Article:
JAARS is a non-profit organization that helps organizations around the world get practical, day-to-day support for Bible translation. As of November 2012, JAARS focuses on five main types of practical support: aviation, land transportation, water transportation, information technology, media. JAARS is a wholly controlled subsidiary of SIL International, but partners extensively with other organizations like Wycliffe Bible Translators. JAARS doesn't start and operate its own programs overseas, instead working with local field partners; the type of involvement varies depending on the location and other factors. JAARS' headquarters in North Carolina is referred to as the "JAARS Center". While the JAARS Center serves as the home for all of the organization's core operations, it hosts staff from partner organizations. For example, SIL International has both IT and media staff working at the JAARS Center. In aviation, JAARS helps its field partners run local aviation programs; this help comes in the form of training staff, setting standards, equipping aircraft and more.
In turn, these partners provide a range of transportation services to a variety of people, including translators, support personnel, trainers, Christian mission organizations, local people and governments. These services can include medical evacuations and disaster relief work. JAARS' aviation partners fly a variety of aircraft, including: Bell LongRanger helicopter, flown by SIL International in Papua New Guinea Robinson R44 helicopter, flown at the JAARS Center and by SIL International in Cameroon Cessna 206, flown at the JAARS Center and by partners in Brazil and Papua New Guinea Cessna 207, Soloy Turbine conversion, flown by SIL International in Cameroon Helio Courier, flown at the JAARS Center Pilatus PC-12, flown by YAJASI in Indonesia Pilatus PC-6, flown at the JAARS Center and by YAJASI in Indonesia Quest Kodiak, flown by SIL International in Papua New GuineaJAARS was one of fifteen organizations that financed the prototyping and development of the Quest Kodiak. William Cameron Townsend co-founded Wycliffe Bible Translators in 1934, as the organization grew, he saw the need for airplanes and radio to reach remote areas around the world, to provide safe access to language groups.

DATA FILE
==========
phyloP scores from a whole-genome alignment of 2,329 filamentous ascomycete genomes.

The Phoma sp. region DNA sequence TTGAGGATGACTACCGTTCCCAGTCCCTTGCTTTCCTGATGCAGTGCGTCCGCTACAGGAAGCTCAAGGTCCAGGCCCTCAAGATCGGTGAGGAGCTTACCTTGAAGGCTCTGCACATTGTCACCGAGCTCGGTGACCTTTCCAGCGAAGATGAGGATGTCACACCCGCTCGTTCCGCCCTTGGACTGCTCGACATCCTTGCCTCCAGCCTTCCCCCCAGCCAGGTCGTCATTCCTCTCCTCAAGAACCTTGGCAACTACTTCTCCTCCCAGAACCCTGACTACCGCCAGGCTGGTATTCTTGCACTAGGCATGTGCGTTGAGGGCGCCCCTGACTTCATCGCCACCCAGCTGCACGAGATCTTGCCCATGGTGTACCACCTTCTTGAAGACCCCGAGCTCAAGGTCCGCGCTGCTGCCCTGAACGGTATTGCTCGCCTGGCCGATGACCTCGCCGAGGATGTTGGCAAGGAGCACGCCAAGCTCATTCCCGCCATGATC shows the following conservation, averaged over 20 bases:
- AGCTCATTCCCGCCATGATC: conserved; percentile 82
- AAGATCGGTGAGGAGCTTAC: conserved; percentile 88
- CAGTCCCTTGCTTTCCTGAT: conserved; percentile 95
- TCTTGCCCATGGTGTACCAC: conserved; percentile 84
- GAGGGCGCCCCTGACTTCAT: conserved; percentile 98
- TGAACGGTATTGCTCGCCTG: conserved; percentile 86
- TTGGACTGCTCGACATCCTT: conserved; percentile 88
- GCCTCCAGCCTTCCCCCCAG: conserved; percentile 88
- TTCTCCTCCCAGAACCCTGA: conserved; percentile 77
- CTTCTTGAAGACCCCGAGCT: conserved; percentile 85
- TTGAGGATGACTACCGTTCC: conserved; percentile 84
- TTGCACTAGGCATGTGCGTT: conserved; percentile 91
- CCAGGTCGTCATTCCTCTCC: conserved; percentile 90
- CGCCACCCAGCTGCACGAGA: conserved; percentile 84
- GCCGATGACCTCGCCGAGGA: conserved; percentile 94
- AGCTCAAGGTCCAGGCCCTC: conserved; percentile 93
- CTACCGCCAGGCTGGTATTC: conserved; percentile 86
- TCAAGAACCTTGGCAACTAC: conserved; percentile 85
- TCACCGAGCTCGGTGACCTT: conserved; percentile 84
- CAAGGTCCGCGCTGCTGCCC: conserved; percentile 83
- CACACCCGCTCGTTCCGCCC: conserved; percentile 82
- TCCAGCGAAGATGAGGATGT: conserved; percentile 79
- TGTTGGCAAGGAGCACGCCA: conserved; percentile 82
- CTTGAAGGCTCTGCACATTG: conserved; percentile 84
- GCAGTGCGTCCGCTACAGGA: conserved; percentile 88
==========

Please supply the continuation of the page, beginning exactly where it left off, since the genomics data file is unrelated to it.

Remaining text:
JAARS was formed as Jungle Aviation and Radio Service in Peru in 1948 and moved to its current location in Waxhaw, North Carolina in 1961. In 1986, as a result of diversifying activities, JAARS dropped the original meaning behind the acronym and became "JAARS, Inc." JAARS operates two separate museums at its headquarters campus in Waxhaw, North Carolina: The Museum of the Alphabet was established in 1991 by JAARS founder William Cameron Townsend, focuses on the development of the alphabet and the history of writing systems and written languages. Exhibits include maps, sculptures, a copy of the Rosetta Stone, a Torah scroll, over 150 years old, a handmade lyre; the languages covered include Greek, Hebrew and African languages. The Mexico-Cardenas Museum was established in 1977 by Townsend with a focus on Mexican culture and Lázaro Cárdenas, Mexico's president from 1934 to 1940. Cárdenas was close friends with Townsend. Exhibits include Mexican folk art, photos and clothing. JAARS.org JAARS Flight demonstration of Helio Courier landing ECFA Member Profile of JAARS Wycliffe and JAARS Missions Box Bio: William Cameron Townsend